• 12 million acres of rainforest have been destroyed - that is equivalent to about 11 football fields a minute.(2)
• (Britain has more heathland than any other nation and the majority of this is found in Hampshire and Dorset. However, British heathland is under threat from housing development, landfill sites, erosion from uncontrolled leisure activities (e.g. mountain biking) and pollution.
• Pollution is very serious, as its effects can be encountered far away from its source.
• The emissions from burning fossil fuels, in cars, factories and in the production of electricity, contribute to the problems of global warming and acid rain.
• Chemicals such as Chloroflurocarbons (CFCs) are producing holes in the ozone layer above the Arctic and Antarctic.
• 30 billion litres of raw sewage was discharged into the Thames from September 2004 to August 2005 (that is equal to 33 Olympic swimming pools full of raw sewage per day) (3) (4).
• Pollutants, which are dumped into the rivers and oceans of many countries, have been detected in Antarctica.
• Animals are killed for several reasons; some, such as the tiger and rhino, are used in traditional medicines; some, such as snakes, elephants and spotted cats, are killed for
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the fashion industry; and some, such as gorillas and chimpanzees, are killed for meat.
• Britain is a signatory to CITES (Convention on International Trade of Endangered Species), which completely bans the trade of, or allows a limited controlled trade of, species listed on Appendix I or II respectively (for more information see the African Elephant Case Study).
4. The Pet Trade: • This only affects a few species directly, but species like the Moluccan cockatoo
and the lesser sulphur-crested cockatoo are both listed in the IUCN Red Data Book.
5. Introduction of Alien Species into Habitats:
• Unwanted exotic pets can indirectly affect several species. For example the red- eared terrapins from Central America became very popular pets due to the Teenage Mutant Ninja Turtles, however, they demonstrate a common problem - many exotic pet owners do not find enough information about their chosen pet before they buy it. Sooner or later they realise that for a variety of reasons their chosen pet isn’t suitable and they no longer want them. Many red-eared terrapins have been indiscriminately released into ponds and lakes throughout Britain. They are voracious carnivores and have proceeded to decimate the numbers of indigenous wildlife, as a result of this the EU has banned the import of these animals.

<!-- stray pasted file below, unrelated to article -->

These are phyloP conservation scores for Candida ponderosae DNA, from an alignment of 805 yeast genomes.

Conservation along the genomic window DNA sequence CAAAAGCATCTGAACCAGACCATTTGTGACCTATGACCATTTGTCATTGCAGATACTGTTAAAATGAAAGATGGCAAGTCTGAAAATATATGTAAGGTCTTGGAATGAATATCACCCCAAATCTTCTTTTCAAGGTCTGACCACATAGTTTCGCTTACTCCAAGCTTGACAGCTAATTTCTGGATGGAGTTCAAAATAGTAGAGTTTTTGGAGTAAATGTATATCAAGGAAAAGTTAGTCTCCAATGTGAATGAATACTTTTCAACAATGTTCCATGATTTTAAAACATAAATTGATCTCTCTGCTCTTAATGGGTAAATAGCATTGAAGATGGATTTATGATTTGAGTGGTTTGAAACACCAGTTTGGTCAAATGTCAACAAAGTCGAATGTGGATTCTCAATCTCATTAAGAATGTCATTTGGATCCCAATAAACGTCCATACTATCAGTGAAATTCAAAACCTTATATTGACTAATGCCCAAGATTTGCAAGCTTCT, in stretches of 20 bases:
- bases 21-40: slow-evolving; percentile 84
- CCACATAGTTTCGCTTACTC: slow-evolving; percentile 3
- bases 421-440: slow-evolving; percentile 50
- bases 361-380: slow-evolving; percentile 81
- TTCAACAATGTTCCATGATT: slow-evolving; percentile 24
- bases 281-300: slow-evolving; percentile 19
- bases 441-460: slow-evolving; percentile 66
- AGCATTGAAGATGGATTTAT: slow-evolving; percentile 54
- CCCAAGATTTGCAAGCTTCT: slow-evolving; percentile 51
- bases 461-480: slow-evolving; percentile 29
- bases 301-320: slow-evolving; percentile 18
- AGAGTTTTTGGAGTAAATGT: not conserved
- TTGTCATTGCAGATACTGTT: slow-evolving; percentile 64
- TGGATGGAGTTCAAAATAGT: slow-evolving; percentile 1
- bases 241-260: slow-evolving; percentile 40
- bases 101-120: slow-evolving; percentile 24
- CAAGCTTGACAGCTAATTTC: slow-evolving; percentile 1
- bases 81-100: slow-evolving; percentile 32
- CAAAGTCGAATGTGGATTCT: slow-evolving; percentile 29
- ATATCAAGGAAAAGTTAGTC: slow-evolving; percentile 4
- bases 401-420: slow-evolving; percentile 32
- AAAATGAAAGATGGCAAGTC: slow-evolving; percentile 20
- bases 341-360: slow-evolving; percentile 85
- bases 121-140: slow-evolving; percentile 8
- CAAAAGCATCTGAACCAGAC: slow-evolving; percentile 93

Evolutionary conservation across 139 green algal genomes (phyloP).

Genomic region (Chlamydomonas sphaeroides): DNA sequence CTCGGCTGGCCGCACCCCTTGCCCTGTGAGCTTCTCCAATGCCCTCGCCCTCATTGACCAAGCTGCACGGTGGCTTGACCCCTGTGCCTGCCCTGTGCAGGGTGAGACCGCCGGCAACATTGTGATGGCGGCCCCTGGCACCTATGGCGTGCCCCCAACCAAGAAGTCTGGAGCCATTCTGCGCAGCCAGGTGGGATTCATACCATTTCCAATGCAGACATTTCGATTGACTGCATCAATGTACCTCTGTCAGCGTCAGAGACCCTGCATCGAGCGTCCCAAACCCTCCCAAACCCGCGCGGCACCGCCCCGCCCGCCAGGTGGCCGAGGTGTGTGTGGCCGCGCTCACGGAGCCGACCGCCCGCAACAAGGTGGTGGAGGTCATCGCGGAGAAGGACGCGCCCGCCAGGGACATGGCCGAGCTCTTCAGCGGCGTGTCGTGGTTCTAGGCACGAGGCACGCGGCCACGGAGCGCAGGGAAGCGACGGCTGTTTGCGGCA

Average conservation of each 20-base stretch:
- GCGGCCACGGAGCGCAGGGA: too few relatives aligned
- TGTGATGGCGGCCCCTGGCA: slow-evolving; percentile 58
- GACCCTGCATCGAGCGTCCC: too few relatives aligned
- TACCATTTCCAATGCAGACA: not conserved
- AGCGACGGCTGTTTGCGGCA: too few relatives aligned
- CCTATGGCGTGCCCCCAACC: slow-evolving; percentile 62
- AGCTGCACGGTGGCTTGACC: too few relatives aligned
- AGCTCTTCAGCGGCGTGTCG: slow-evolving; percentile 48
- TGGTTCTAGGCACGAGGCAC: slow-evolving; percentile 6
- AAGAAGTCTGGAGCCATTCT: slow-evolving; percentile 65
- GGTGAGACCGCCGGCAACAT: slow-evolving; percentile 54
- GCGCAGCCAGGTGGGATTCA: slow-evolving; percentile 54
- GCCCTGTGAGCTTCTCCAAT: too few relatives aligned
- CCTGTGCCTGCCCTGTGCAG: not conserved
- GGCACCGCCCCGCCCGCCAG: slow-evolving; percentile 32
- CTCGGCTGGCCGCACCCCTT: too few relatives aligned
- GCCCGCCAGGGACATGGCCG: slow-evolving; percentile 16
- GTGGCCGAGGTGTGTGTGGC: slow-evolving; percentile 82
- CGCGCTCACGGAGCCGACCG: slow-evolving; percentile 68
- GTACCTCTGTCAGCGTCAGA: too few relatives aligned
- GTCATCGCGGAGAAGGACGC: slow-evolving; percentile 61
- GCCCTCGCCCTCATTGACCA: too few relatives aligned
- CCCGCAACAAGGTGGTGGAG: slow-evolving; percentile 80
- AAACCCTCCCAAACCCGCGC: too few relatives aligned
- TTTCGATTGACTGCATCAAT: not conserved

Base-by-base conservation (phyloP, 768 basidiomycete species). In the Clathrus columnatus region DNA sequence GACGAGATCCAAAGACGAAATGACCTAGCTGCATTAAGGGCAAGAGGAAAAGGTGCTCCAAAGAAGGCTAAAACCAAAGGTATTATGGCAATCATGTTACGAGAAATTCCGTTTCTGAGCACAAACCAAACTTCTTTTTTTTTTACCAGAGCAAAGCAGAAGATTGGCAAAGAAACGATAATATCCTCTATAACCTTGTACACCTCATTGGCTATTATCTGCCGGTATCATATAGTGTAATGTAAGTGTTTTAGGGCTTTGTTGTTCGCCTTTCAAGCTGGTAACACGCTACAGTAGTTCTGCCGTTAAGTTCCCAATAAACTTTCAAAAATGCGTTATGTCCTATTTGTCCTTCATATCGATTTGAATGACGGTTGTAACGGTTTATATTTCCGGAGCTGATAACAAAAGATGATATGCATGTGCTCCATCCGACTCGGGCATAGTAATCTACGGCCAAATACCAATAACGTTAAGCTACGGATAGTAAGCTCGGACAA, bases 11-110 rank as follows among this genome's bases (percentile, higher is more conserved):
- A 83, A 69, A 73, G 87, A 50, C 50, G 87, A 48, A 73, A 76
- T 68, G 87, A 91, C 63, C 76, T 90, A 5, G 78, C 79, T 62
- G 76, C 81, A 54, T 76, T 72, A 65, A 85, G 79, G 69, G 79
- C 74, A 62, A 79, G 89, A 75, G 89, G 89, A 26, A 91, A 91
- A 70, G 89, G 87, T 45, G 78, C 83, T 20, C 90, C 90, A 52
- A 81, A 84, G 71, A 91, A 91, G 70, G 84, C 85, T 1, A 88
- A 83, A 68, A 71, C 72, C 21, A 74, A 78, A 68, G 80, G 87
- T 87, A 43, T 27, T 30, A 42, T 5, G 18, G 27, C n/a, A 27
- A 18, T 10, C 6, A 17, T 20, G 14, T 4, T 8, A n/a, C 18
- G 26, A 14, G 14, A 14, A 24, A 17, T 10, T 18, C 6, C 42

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The Role of Zoos Can zoos play an active role in Conservation? Over the past few decades most zoos have been changing their roles, and attempting to also change their image, to one of “Arks for Endangered Species”. However, it is still very easy to get the wrong impression! (Appendix I contains some of the arguments for and against zoos). In the case of long established institutions, which were essentially collections of a wide variety of species for many years, the change of both role and image has not been easy. The transition to keeping breeding groups, especially where this involves herds of ungulates, takes time to achieve from the starting point of a “stamp collection” type of zoo. Zoos in this country are hampered by receiving no government support (unlike those in the USA and Europe etc.) This means that most of them depend almost entirely on visitors’ money to keep going, and thus have to appeal to as wide an audience as possible. Like it or not, they are dependent on the leisure market for their continued existence, and thus the fun